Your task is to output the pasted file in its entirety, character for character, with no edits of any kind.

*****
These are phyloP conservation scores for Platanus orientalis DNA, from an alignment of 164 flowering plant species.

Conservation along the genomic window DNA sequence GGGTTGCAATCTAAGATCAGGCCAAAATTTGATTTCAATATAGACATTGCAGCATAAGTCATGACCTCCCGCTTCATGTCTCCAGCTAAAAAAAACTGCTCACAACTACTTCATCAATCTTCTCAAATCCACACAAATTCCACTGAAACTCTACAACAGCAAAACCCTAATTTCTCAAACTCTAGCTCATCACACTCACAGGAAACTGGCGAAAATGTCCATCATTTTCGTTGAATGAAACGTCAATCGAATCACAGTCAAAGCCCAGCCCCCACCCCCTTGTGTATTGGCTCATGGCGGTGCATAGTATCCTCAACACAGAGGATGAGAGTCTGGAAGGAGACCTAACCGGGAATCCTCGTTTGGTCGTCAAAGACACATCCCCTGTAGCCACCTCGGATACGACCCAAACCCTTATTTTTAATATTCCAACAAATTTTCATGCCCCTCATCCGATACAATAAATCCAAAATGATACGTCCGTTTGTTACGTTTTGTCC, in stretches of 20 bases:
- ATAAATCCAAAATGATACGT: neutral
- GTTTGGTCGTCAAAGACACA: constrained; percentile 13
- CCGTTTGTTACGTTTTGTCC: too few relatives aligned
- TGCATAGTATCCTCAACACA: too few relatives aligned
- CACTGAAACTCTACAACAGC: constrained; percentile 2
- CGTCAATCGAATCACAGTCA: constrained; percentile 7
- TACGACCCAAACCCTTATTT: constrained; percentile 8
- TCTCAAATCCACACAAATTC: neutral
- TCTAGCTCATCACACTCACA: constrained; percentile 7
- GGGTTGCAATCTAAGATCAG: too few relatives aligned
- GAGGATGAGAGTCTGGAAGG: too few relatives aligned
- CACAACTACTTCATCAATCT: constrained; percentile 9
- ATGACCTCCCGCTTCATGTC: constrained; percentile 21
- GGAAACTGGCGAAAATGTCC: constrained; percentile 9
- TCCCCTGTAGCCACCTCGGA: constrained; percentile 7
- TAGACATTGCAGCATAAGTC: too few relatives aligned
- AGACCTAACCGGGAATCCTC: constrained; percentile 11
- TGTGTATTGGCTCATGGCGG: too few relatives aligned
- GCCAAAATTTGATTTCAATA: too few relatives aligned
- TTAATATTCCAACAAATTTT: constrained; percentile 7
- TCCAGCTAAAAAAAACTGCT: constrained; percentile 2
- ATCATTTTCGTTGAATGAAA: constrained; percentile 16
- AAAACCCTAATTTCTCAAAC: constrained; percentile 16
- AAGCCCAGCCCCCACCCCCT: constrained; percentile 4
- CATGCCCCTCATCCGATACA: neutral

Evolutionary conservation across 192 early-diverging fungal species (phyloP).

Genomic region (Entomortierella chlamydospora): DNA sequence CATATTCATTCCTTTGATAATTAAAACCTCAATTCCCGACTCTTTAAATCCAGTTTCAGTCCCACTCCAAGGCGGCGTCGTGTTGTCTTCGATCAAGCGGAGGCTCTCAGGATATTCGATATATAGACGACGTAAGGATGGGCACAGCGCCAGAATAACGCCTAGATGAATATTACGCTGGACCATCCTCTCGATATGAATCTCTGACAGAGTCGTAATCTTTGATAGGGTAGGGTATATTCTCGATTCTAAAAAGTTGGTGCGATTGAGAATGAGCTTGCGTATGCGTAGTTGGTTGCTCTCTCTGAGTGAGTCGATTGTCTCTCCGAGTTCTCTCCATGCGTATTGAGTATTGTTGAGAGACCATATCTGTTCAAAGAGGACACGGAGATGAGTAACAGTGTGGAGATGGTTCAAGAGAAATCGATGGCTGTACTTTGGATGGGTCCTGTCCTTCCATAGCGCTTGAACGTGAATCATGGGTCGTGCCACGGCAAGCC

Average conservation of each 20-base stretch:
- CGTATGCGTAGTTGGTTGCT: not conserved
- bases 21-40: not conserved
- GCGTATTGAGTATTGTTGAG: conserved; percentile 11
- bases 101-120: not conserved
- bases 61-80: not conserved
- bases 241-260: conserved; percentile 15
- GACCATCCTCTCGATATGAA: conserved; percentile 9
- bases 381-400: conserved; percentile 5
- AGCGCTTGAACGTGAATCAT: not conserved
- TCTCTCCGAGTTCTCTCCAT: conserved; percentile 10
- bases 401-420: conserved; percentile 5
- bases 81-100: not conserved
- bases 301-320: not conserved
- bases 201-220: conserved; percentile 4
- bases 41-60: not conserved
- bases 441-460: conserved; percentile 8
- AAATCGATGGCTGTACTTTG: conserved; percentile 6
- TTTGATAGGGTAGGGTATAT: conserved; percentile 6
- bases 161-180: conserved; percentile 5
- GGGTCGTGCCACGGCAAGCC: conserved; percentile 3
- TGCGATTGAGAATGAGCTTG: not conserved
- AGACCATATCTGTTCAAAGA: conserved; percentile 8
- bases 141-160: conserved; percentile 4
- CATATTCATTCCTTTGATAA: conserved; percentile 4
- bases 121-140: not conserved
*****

These are phyloP conservation scores for Platanus orientalis DNA, from an alignment of 164 flowering plant species.

Conservation along the genomic window DNA sequence GGGTTGCAATCTAAGATCAGGCCAAAATTTGATTTCAATATAGACATTGCAGCATAAGTCATGACCTCCCGCTTCATGTCTCCAGCTAAAAAAAACTGCTCACAACTACTTCATCAATCTTCTCAAATCCACACAAATTCCACTGAAACTCTACAACAGCAAAACCCTAATTTCTCAAACTCTAGCTCATCACACTCACAGGAAACTGGCGAAAATGTCCATCATTTTCGTTGAATGAAACGTCAATCGAATCACAGTCAAAGCCCAGCCCCCACCCCCTTGTGTATTGGCTCATGGCGGTGCATAGTATCCTCAACACAGAGGATGAGAGTCTGGAAGGAGACCTAACCGGGAATCCTCGTTTGGTCGTCAAAGACACATCCCCTGTAGCCACCTCGGATACGACCCAAACCCTTATTTTTAATATTCCAACAAATTTTCATGCCCCTCATCCGATACAATAAATCCAAAATGATACGTCCGTTTGTTACGTTTTGTCC, in stretches of 20 bases:
- ATAAATCCAAAATGATACGT: neutral
- GTTTGGTCGTCAAAGACACA: constrained; percentile 13
- CCGTTTGTTACGTTTTGTCC: too few relatives aligned
- TGCATAGTATCCTCAACACA: too few relatives aligned
- CACTGAAACTCTACAACAGC: constrained; percentile 2
- CGTCAATCGAATCACAGTCA: constrained; percentile 7
- TACGACCCAAACCCTTATTT: constrained; percentile 8
- TCTCAAATCCACACAAATTC: neutral
- TCTAGCTCATCACACTCACA: constrained; percentile 7
- GGGTTGCAATCTAAGATCAG: too few relatives aligned
- GAGGATGAGAGTCTGGAAGG: too few relatives aligned
- CACAACTACTTCATCAATCT: constrained; percentile 9
- ATGACCTCCCGCTTCATGTC: constrained; percentile 21
- GGAAACTGGCGAAAATGTCC: constrained; percentile 9
- TCCCCTGTAGCCACCTCGGA: constrained; percentile 7
- TAGACATTGCAGCATAAGTC: too few relatives aligned
- AGACCTAACCGGGAATCCTC: constrained; percentile 11
- TGTGTATTGGCTCATGGCGG: too few relatives aligned
- GCCAAAATTTGATTTCAATA: too few relatives aligned
- TTAATATTCCAACAAATTTT: constrained; percentile 7
- TCCAGCTAAAAAAAACTGCT: constrained; percentile 2
- ATCATTTTCGTTGAATGAAA: constrained; percentile 16
- AAAACCCTAATTTCTCAAAC: constrained; percentile 16
- AAGCCCAGCCCCCACCCCCT: constrained; percentile 4
- CATGCCCCTCATCCGATACA: neutral

Evolutionary conservation across 192 early-diverging fungal species (phyloP).

Genomic region (Entomortierella chlamydospora): DNA sequence CATATTCATTCCTTTGATAATTAAAACCTCAATTCCCGACTCTTTAAATCCAGTTTCAGTCCCACTCCAAGGCGGCGTCGTGTTGTCTTCGATCAAGCGGAGGCTCTCAGGATATTCGATATATAGACGACGTAAGGATGGGCACAGCGCCAGAATAACGCCTAGATGAATATTACGCTGGACCATCCTCTCGATATGAATCTCTGACAGAGTCGTAATCTTTGATAGGGTAGGGTATATTCTCGATTCTAAAAAGTTGGTGCGATTGAGAATGAGCTTGCGTATGCGTAGTTGGTTGCTCTCTCTGAGTGAGTCGATTGTCTCTCCGAGTTCTCTCCATGCGTATTGAGTATTGTTGAGAGACCATATCTGTTCAAAGAGGACACGGAGATGAGTAACAGTGTGGAGATGGTTCAAGAGAAATCGATGGCTGTACTTTGGATGGGTCCTGTCCTTCCATAGCGCTTGAACGTGAATCATGGGTCGTGCCACGGCAAGCC

Average conservation of each 20-base stretch:
- CGTATGCGTAGTTGGTTGCT: not conserved
- bases 21-40: not conserved
- GCGTATTGAGTATTGTTGAG: conserved; percentile 11
- bases 101-120: not conserved
- bases 61-80: not conserved
- bases 241-260: conserved; percentile 15
- GACCATCCTCTCGATATGAA: conserved; percentile 9
- bases 381-400: conserved; percentile 5
- AGCGCTTGAACGTGAATCAT: not conserved
- TCTCTCCGAGTTCTCTCCAT: conserved; percentile 10
- bases 401-420: conserved; percentile 5
- bases 81-100: not conserved
- bases 301-320: not conserved
- bases 201-220: conserved; percentile 4
- bases 41-60: not conserved
- bases 441-460: conserved; percentile 8
- AAATCGATGGCTGTACTTTG: conserved; percentile 6
- TTTGATAGGGTAGGGTATAT: conserved; percentile 6
- bases 161-180: conserved; percentile 5
- GGGTCGTGCCACGGCAAGCC: conserved; percentile 3
- TGCGATTGAGAATGAGCTTG: not conserved
- AGACCATATCTGTTCAAAGA: conserved; percentile 8
- bases 141-160: conserved; percentile 4
- CATATTCATTCCTTTGATAA: conserved; percentile 4
- bases 121-140: not conserved